“Take good care of your mother . . . and remember to be kind.”
– Jackson Browne, The Only Child
Last Sunday was Mother’s Day. Hopefully you made a phone call, sent a card, flowers, bought lunch or went to visit. But that was almost a week ago by the time you read this. What about today? Next week? Every week? Once you’re grown and gone, it’s not usually your responsibility to take care of your mother. But it’s your opportunity to take good care. How’s that different than just taking care? ‘Taking care’ means responding to her needs, but ‘taking good care’ requires intentionality. It means studying your mom. Understanding her. Loving her the way she wants to be loved.
I think mothers of adult children are some of the most misunderstood people on the planet. Their needs are often exaggerated by our guilt and our unwillingness to slow down and try to understand their stories . . . what made them the way they are. All mothers are certainly not alike, but a few things are common . . .
- They have a desire to know how you’re doing – Basic stuff. Are you healthy, safe, struggling, happy, or frustrated? How’s your job? How are your wife and kids?
- They have a desire to be valued – Your mom carried you around for 9 months, painfully squeezed you through a very small personal space, then gave years of her life so you could have one of your own. Now you’re grown and married and she wants to know she still matters.
- They have a desire to belong – Your mom isn’t stupid. She knows you’re married and long gone. But since you came from her and she invested so much into ‘launching’ you, she wants to be included in your life, at least a little bit. She wants you to have your own family but she still wants you to be a part of hers too.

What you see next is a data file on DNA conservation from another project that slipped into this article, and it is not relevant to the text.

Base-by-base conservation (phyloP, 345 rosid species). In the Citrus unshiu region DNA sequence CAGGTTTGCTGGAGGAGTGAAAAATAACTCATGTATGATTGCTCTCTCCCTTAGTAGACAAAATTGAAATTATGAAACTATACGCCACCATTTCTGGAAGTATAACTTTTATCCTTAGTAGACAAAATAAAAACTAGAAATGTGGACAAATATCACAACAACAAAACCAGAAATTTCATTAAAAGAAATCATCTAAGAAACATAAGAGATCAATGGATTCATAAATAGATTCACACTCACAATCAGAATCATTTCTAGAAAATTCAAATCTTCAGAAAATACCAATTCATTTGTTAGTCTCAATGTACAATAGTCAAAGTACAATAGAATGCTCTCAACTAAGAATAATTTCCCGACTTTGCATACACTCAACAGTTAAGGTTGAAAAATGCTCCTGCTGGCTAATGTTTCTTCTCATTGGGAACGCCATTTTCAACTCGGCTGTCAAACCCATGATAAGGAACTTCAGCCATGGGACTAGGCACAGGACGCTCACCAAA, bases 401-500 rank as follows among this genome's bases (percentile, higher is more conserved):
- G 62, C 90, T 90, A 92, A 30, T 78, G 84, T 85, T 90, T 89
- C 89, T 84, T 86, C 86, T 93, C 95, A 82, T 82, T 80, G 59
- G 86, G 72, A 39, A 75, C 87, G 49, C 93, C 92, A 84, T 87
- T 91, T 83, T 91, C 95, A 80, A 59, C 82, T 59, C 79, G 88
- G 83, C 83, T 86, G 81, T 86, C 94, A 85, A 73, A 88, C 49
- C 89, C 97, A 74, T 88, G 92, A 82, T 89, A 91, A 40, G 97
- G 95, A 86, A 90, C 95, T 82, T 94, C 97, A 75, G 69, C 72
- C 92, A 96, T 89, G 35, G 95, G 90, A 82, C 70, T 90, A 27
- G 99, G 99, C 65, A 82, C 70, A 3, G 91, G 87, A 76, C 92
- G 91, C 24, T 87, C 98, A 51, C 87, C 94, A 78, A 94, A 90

So, here’s what most of us miss. And I confess, I went a lot of years before I figured this out. Taking good care of your mother involves three simple things . . .
- She wants you to initiate. A quick phone call, initiated by you, can really make her happy. “He thought of me,” she thinks. It’s not a call to your dad, not to your parents, it’s to her. Your mom. Give her your undivided attention for 5 minutes. Often. At least once a week. It’s powerful.
- She wants you to self-disclose. Volunteer how you’re doing, what’s happening in your life, your family, your job, your church. Don’t make her ask.
- She wants you to appreciate. Celebrate anything she does for you, your family or your kids. Brag on her. If she’s not doing anything, thank her for things she did last week, last month, or years ago. No one has ever been thanked too much so long as it’s genuine. Don’t criticize her, coach her, or try to fix her. Just thank her.
I can hear the moans! “Yeah Regi, but you don’t know my mom!” And you’re right, I don’t. But try what I’m suggesting. Give it three months. Put it on your calendar so you won’t forget. And know, only you can do this. Can’t be delegated to your wife . . . her calls don’t count the same way. It has to be you. And if your mom is long-winded, it’s ok to call her on the way somewhere and ‘have to run’ when you get there. Just don’t cut her off every time you call!
People feel good about themselves when they do the right thing. Initiating loving contact with your mom on a regular basis is the right thing if you want to “take good care of your mother . . . and be kind.”
Scripture: Honor your father and your mother, as the Lord your God has commanded you, so that you may live long and that it may go well with you in the land the Lord your God is giving you. (Deuteronomy 5:16)
Mentor Tip: Very few of the men I’ve mentored have escaped issues with their moms or their mothers-in-law. Remind them that honoring your father and mother is a command, not a suggestion.